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Tufts University Gallery April 30-May17, 1998
by David Bliss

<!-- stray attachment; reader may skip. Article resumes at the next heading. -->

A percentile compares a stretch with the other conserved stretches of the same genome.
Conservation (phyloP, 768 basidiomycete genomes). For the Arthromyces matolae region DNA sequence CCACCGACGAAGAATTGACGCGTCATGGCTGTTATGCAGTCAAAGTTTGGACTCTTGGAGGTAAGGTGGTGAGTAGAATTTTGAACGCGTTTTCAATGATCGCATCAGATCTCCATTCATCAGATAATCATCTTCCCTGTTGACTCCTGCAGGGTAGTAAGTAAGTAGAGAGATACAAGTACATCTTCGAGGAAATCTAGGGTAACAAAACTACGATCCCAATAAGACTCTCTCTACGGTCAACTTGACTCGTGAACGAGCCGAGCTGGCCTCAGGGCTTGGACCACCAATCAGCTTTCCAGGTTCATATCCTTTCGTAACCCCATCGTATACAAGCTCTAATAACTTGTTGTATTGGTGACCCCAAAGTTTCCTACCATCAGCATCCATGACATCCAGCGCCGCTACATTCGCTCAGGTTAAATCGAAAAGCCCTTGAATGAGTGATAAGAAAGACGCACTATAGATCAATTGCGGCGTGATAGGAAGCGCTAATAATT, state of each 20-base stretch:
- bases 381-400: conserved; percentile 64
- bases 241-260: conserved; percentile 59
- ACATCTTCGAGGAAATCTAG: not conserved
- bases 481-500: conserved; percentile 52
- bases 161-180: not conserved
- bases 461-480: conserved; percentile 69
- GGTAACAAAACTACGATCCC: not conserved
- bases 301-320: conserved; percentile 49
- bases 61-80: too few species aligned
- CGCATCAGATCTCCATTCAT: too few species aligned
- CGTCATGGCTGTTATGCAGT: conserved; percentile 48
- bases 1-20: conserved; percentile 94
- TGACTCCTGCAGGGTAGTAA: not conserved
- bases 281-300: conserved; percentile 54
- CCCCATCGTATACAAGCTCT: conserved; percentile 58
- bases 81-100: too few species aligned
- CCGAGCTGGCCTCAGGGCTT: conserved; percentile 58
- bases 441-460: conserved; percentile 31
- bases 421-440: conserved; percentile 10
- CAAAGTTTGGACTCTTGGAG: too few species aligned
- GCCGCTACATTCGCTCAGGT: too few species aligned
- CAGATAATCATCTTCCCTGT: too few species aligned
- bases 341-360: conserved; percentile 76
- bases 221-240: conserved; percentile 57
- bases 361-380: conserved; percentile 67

"Denise Marika's videos/sculptures have dealt with the sensitive subject of the body on many levels. Marika possesses an ability to use the body, often her own, to evoke in the viewer a sense of identification with the subject through the deeply personal experience of empathy and memory. Face Me (Blue), Marika's video piece included in this exhibition, is no exception. We see a head projected on the rough, blue surface of a sanding belt. A hand roughly, almost violently, reaches in and turns the head from side to side, forcing it to face us. As it does, we realize that the face changes from that of a child to that of a grown woman, all the time with a petulant, angry, and almost defiant look to it. In a 1994 Boston Globe review of Marika's work, Christine Temin wrote that the gesture is related to Marika's childhood memory of having her face yanked back and forth by adults as they said "Look at me when I'm talking to you!" As we look at the violent gesture repeated over and over again, we are simultaneously the empathic viewer of the subject and also, in our memory, we are the subject."